The angel declares, “She will bear a Son; and you shall call His name Jesus, for He will save His people from their sins” (Matt. 1:21).
Many people view Jesus as a great philosopher – a spiritual guru. They think He imparted some special teaching while on earth. Of course, they’re very selective in what they accept of His teaching. They’re prepared to uphold His ideals and truisms as a standard for all civilized people. Yet, they ignore His references to redemption from sin. They’re prepared to accept Jesus as a great philosopher.
But the angel doesn’t say anything about a philosopher.
Many people view Jesus as a great philanthropist – a humanitarian ahead of His time. He ministered to the destitute, cared for the homeless, helped widows and orphans, walked with social outcasts, and championed the oppressed. They view Him as a social reformer – a standard for modern-day humanitarian efforts. They emulate what they perceive to be His compassion. They’re prepared to accept Him as a great philanthropist.
But the angel doesn’t say anything about a philanthropist.
Many people view Jesus as a great prophet. They think He’s one in a long series of prophets who’ve shown us something of the way to God. They affirm that the way to God is the common denominator that’s shared by all these prophets. Anything beyond that common denominator isn’t important. Jesus (along with Muhammad, Moses, Confucius, etc.) had great insight into this way to God. People are prepared to accept Him as a great prophet.
But the angel doesn’t say anything about a prophet.
Many people view Jesus as a great psychologist. If He were alive today, He would have written “Chicken Soup for the Soul.” They see Him as possessing a modern-view into the human psyche. They accept those segments of His teaching, which they think are aimed at improving human experience, human awareness, human behavior, human society, or whatever else is man-centered. They’re prepared to accept Him as a great psychologist.
But the angel doesn’t say anything about a psychologist.
The angel is very explicit: “She will bear a Son; and you shall call His name Jesus, for He will save His people from their sins.” Consider the three components to this declaration . . .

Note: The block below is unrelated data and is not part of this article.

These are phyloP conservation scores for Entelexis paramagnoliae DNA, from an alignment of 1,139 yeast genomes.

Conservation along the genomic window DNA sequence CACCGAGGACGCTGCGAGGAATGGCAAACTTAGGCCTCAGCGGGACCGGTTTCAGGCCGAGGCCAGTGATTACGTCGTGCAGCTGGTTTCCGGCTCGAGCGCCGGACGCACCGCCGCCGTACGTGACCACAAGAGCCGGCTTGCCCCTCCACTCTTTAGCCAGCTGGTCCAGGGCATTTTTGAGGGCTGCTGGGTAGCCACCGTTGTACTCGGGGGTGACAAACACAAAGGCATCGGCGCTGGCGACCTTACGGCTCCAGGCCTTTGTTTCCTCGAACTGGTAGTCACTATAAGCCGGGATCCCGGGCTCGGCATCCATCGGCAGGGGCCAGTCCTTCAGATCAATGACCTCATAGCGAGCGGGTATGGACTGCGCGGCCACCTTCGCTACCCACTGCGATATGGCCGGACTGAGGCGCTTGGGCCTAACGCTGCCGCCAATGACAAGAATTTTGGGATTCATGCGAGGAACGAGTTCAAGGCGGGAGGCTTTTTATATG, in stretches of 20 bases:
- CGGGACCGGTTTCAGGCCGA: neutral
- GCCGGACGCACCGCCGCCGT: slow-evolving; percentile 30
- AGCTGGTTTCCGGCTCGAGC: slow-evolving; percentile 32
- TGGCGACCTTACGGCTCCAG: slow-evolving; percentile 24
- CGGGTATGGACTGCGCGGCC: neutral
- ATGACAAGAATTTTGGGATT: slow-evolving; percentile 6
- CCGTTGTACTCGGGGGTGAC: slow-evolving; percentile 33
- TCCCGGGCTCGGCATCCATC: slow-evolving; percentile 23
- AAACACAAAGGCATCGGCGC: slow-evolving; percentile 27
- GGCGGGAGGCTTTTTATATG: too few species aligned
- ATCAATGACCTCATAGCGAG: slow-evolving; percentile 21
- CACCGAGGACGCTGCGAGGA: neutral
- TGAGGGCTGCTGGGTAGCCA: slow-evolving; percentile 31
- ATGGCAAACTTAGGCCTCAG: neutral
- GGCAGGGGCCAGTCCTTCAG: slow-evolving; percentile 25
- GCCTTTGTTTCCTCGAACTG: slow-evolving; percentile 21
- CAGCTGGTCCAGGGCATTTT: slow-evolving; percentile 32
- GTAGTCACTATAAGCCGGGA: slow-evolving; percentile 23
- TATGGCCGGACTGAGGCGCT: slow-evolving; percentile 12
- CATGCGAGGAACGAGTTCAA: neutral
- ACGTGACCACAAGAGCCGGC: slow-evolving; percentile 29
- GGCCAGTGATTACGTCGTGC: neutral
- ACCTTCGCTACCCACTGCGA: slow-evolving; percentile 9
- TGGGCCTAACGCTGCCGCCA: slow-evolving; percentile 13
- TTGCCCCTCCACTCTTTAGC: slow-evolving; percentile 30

First, Jesus will save His people from their sins. We’ve broken God’s law. Therefore, we don’t need a moral philosopher. We don’t need a warm-hearted philanthropist. We don’t need a sympathetic psychologist. We need an answer to our sin. We need a mighty Savior.
Second, Jesus will save His people from their sins. In the eternal purpose of God, there are two groups of people. According to Gen. 3:15, there’s the seed of the serpent. This includes Satan’s people: those who are in the first Adam. There’s also the seed of the woman. This includes God’s people: those who are in the last Adam (Jesus).
Third, Jesus will save His people from the sins. How? “He was pierced through for our transgressions, He was crushed for our iniquities; The chastening for our well-being fell upon Him, and by His scourging we are healed” (Isa. 53:5). “For while we were still helpless, at the right time Christ died for the ungodly . . . while we were yet sinners, Christ died for us” (Rom. 5:6-10). “Christ redeemed us from the curse of the Law, having become a curse for us” (Gal. 3:13). “He Himself bore our sins in His body on the cross” (1 Pet. 2:24). Jesus bore the sins of His people. He became a curse for His people. He died for His people. His blood satisfied God’s holy demands for sin. And His blood secured God’s mercy toward sinners.
Quotable: “The knowledge of Jesus Christ is the most sweet and comfortable knowledge . . . How our hearts are ravished with the discoveries of Christ in the gospel!” (John Flavel).